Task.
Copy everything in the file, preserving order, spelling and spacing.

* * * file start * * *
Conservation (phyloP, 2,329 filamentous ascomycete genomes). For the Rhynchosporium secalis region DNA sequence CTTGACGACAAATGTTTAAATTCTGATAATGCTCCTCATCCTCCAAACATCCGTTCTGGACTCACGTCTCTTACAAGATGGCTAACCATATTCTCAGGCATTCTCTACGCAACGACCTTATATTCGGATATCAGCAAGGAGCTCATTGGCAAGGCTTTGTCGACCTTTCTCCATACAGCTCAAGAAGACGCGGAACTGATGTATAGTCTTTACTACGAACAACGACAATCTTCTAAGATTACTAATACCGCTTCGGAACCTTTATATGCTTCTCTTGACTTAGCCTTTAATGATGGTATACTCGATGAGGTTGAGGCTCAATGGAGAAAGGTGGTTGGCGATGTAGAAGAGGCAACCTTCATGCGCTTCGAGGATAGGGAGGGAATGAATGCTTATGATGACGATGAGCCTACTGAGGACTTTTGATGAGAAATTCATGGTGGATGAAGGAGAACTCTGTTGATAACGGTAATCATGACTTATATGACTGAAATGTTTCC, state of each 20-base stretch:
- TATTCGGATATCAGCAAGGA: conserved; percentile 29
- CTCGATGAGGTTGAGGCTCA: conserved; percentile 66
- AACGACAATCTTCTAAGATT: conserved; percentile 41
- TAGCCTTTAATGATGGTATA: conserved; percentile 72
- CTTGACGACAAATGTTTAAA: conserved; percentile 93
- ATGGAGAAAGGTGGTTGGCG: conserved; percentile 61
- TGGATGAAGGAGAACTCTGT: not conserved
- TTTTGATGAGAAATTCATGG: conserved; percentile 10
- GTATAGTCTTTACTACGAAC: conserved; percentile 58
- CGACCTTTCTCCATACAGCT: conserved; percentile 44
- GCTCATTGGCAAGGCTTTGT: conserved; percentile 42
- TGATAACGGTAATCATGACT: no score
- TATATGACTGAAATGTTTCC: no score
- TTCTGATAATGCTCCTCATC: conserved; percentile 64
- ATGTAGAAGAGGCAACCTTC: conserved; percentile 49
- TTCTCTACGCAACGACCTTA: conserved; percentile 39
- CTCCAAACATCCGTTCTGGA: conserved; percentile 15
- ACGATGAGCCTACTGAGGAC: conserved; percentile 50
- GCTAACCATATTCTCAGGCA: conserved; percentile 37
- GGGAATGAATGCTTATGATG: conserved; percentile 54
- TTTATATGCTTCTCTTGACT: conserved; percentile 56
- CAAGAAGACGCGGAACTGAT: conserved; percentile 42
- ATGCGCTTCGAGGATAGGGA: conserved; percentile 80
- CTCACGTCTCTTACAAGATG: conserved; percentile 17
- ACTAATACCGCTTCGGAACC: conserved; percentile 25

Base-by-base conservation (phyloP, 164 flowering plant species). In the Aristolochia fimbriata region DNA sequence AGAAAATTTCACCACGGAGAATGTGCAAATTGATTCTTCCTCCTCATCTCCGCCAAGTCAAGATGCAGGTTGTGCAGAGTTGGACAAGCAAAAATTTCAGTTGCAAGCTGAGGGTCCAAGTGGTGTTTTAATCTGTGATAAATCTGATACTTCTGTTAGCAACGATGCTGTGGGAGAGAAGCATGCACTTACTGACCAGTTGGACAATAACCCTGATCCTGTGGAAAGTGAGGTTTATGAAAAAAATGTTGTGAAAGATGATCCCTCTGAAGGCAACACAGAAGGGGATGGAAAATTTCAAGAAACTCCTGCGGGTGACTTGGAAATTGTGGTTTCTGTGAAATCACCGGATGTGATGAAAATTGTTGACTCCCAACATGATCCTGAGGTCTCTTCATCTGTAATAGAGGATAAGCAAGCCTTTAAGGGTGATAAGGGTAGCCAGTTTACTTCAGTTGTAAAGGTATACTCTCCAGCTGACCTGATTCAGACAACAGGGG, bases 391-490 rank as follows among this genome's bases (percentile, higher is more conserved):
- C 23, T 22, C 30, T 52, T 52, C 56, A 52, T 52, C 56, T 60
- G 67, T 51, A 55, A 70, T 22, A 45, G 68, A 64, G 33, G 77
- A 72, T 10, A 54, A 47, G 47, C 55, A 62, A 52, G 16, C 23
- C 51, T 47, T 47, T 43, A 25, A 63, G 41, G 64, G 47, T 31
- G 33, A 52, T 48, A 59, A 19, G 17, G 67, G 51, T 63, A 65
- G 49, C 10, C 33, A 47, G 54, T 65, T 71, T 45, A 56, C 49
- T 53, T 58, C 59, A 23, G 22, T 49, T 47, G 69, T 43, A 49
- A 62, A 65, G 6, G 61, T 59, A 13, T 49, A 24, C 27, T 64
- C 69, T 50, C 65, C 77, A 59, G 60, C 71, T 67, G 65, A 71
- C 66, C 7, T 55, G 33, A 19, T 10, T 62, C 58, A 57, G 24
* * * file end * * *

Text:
Conservation (phyloP, 2,329 filamentous ascomycete genomes). For the Rhynchosporium secalis region DNA sequence CTTGACGACAAATGTTTAAATTCTGATAATGCTCCTCATCCTCCAAACATCCGTTCTGGACTCACGTCTCTTACAAGATGGCTAACCATATTCTCAGGCATTCTCTACGCAACGACCTTATATTCGGATATCAGCAAGGAGCTCATTGGCAAGGCTTTGTCGACCTTTCTCCATACAGCTCAAGAAGACGCGGAACTGATGTATAGTCTTTACTACGAACAACGACAATCTTCTAAGATTACTAATACCGCTTCGGAACCTTTATATGCTTCTCTTGACTTAGCCTTTAATGATGGTATACTCGATGAGGTTGAGGCTCAATGGAGAAAGGTGGTTGGCGATGTAGAAGAGGCAACCTTCATGCGCTTCGAGGATAGGGAGGGAATGAATGCTTATGATGACGATGAGCCTACTGAGGACTTTTGATGAGAAATTCATGGTGGATGAAGGAGAACTCTGTTGATAACGGTAATCATGACTTATATGACTGAAATGTTTCC, state of each 20-base stretch:
- TATTCGGATATCAGCAAGGA: conserved; percentile 29
- CTCGATGAGGTTGAGGCTCA: conserved; percentile 66
- AACGACAATCTTCTAAGATT: conserved; percentile 41
- TAGCCTTTAATGATGGTATA: conserved; percentile 72
- CTTGACGACAAATGTTTAAA: conserved; percentile 93
- ATGGAGAAAGGTGGTTGGCG: conserved; percentile 61
- TGGATGAAGGAGAACTCTGT: not conserved
- TTTTGATGAGAAATTCATGG: conserved; percentile 10
- GTATAGTCTTTACTACGAAC: conserved; percentile 58
- CGACCTTTCTCCATACAGCT: conserved; percentile 44
- GCTCATTGGCAAGGCTTTGT: conserved; percentile 42
- TGATAACGGTAATCATGACT: no score
- TATATGACTGAAATGTTTCC: no score
- TTCTGATAATGCTCCTCATC: conserved; percentile 64
- ATGTAGAAGAGGCAACCTTC: conserved; percentile 49
- TTCTCTACGCAACGACCTTA: conserved; percentile 39
- CTCCAAACATCCGTTCTGGA: conserved; percentile 15
- ACGATGAGCCTACTGAGGAC: conserved; percentile 50
- GCTAACCATATTCTCAGGCA: conserved; percentile 37
- GGGAATGAATGCTTATGATG: conserved; percentile 54
- TTTATATGCTTCTCTTGACT: conserved; percentile 56
- CAAGAAGACGCGGAACTGAT: conserved; percentile 42
- ATGCGCTTCGAGGATAGGGA: conserved; percentile 80
- CTCACGTCTCTTACAAGATG: conserved; percentile 17
- ACTAATACCGCTTCGGAACC: conserved; percentile 25

Base-by-base conservation (phyloP, 164 flowering plant species). In the Aristolochia fimbriata region DNA sequence AGAAAATTTCACCACGGAGAATGTGCAAATTGATTCTTCCTCCTCATCTCCGCCAAGTCAAGATGCAGGTTGTGCAGAGTTGGACAAGCAAAAATTTCAGTTGCAAGCTGAGGGTCCAAGTGGTGTTTTAATCTGTGATAAATCTGATACTTCTGTTAGCAACGATGCTGTGGGAGAGAAGCATGCACTTACTGACCAGTTGGACAATAACCCTGATCCTGTGGAAAGTGAGGTTTATGAAAAAAATGTTGTGAAAGATGATCCCTCTGAAGGCAACACAGAAGGGGATGGAAAATTTCAAGAAACTCCTGCGGGTGACTTGGAAATTGTGGTTTCTGTGAAATCACCGGATGTGATGAAAATTGTTGACTCCCAACATGATCCTGAGGTCTCTTCATCTGTAATAGAGGATAAGCAAGCCTTTAAGGGTGATAAGGGTAGCCAGTTTACTTCAGTTGTAAAGGTATACTCTCCAGCTGACCTGATTCAGACAACAGGGG, bases 391-490 rank as follows among this genome's bases (percentile, higher is more conserved):
- C 23, T 22, C 30, T 52, T 52, C 56, A 52, T 52, C 56, T 60
- G 67, T 51, A 55, A 70, T 22, A 45, G 68, A 64, G 33, G 77
- A 72, T 10, A 54, A 47, G 47, C 55, A 62, A 52, G 16, C 23
- C 51, T 47, T 47, T 43, A 25, A 63, G 41, G 64, G 47, T 31
- G 33, A 52, T 48, A 59, A 19, G 17, G 67, G 51, T 63, A 65
- G 49, C 10, C 33, A 47, G 54, T 65, T 71, T 45, A 56, C 49
- T 53, T 58, C 59, A 23, G 22, T 49, T 47, G 69, T 43, A 49
- A 62, A 65, G 6, G 61, T 59, A 13, T 49, A 24, C 27, T 64
- C 69, T 50, C 65, C 77, A 59, G 60, C 71, T 67, G 65, A 71
- C 66, C 7, T 55, G 33, A 19, T 10, T 62, C 58, A 57, G 24